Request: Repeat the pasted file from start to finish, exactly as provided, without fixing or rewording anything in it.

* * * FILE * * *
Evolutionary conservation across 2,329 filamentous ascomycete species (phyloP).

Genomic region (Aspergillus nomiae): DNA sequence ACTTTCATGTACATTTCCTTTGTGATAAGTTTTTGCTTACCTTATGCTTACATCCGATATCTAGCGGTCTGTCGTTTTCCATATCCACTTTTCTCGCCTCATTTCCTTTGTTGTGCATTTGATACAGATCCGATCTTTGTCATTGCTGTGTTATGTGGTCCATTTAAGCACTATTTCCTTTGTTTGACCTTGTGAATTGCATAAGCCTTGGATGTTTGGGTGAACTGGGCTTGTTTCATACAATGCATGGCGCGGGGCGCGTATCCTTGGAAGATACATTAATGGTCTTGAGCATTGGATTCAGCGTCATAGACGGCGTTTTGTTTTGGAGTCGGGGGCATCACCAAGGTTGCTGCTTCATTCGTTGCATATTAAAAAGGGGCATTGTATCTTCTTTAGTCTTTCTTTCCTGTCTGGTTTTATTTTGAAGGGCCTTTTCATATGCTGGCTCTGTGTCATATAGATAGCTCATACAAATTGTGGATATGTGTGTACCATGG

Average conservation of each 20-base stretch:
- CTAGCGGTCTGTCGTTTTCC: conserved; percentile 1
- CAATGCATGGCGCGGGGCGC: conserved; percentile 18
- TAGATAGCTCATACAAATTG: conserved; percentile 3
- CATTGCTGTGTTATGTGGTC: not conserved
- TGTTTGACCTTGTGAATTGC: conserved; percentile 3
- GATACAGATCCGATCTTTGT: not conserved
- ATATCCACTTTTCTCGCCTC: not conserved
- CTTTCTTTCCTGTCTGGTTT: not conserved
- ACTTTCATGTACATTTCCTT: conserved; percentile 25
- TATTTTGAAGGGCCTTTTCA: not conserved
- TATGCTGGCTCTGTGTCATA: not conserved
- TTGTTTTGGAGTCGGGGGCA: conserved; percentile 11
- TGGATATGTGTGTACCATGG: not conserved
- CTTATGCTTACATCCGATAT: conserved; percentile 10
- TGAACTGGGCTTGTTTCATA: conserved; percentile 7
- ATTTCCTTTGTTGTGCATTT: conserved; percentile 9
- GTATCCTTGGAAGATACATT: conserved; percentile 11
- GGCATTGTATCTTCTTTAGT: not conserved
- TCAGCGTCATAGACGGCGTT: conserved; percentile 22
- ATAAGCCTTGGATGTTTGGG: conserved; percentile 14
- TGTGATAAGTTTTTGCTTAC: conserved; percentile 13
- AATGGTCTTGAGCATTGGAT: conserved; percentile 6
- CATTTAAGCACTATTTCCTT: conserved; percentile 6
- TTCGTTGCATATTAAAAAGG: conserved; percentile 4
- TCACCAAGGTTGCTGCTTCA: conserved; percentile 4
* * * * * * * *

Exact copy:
Evolutionary conservation across 2,329 filamentous ascomycete species (phyloP).

Genomic region (Aspergillus nomiae): DNA sequence ACTTTCATGTACATTTCCTTTGTGATAAGTTTTTGCTTACCTTATGCTTACATCCGATATCTAGCGGTCTGTCGTTTTCCATATCCACTTTTCTCGCCTCATTTCCTTTGTTGTGCATTTGATACAGATCCGATCTTTGTCATTGCTGTGTTATGTGGTCCATTTAAGCACTATTTCCTTTGTTTGACCTTGTGAATTGCATAAGCCTTGGATGTTTGGGTGAACTGGGCTTGTTTCATACAATGCATGGCGCGGGGCGCGTATCCTTGGAAGATACATTAATGGTCTTGAGCATTGGATTCAGCGTCATAGACGGCGTTTTGTTTTGGAGTCGGGGGCATCACCAAGGTTGCTGCTTCATTCGTTGCATATTAAAAAGGGGCATTGTATCTTCTTTAGTCTTTCTTTCCTGTCTGGTTTTATTTTGAAGGGCCTTTTCATATGCTGGCTCTGTGTCATATAGATAGCTCATACAAATTGTGGATATGTGTGTACCATGG

Average conservation of each 20-base stretch:
- CTAGCGGTCTGTCGTTTTCC: conserved; percentile 1
- CAATGCATGGCGCGGGGCGC: conserved; percentile 18
- TAGATAGCTCATACAAATTG: conserved; percentile 3
- CATTGCTGTGTTATGTGGTC: not conserved
- TGTTTGACCTTGTGAATTGC: conserved; percentile 3
- GATACAGATCCGATCTTTGT: not conserved
- ATATCCACTTTTCTCGCCTC: not conserved
- CTTTCTTTCCTGTCTGGTTT: not conserved
- ACTTTCATGTACATTTCCTT: conserved; percentile 25
- TATTTTGAAGGGCCTTTTCA: not conserved
- TATGCTGGCTCTGTGTCATA: not conserved
- TTGTTTTGGAGTCGGGGGCA: conserved; percentile 11
- TGGATATGTGTGTACCATGG: not conserved
- CTTATGCTTACATCCGATAT: conserved; percentile 10
- TGAACTGGGCTTGTTTCATA: conserved; percentile 7
- ATTTCCTTTGTTGTGCATTT: conserved; percentile 9
- GTATCCTTGGAAGATACATT: conserved; percentile 11
- GGCATTGTATCTTCTTTAGT: not conserved
- TCAGCGTCATAGACGGCGTT: conserved; percentile 22
- ATAAGCCTTGGATGTTTGGG: conserved; percentile 14
- TGTGATAAGTTTTTGCTTAC: conserved; percentile 13
- AATGGTCTTGAGCATTGGAT: conserved; percentile 6
- CATTTAAGCACTATTTCCTT: conserved; percentile 6
- TTCGTTGCATATTAAAAAGG: conserved; percentile 4
- TCACCAAGGTTGCTGCTTCA: conserved; percentile 4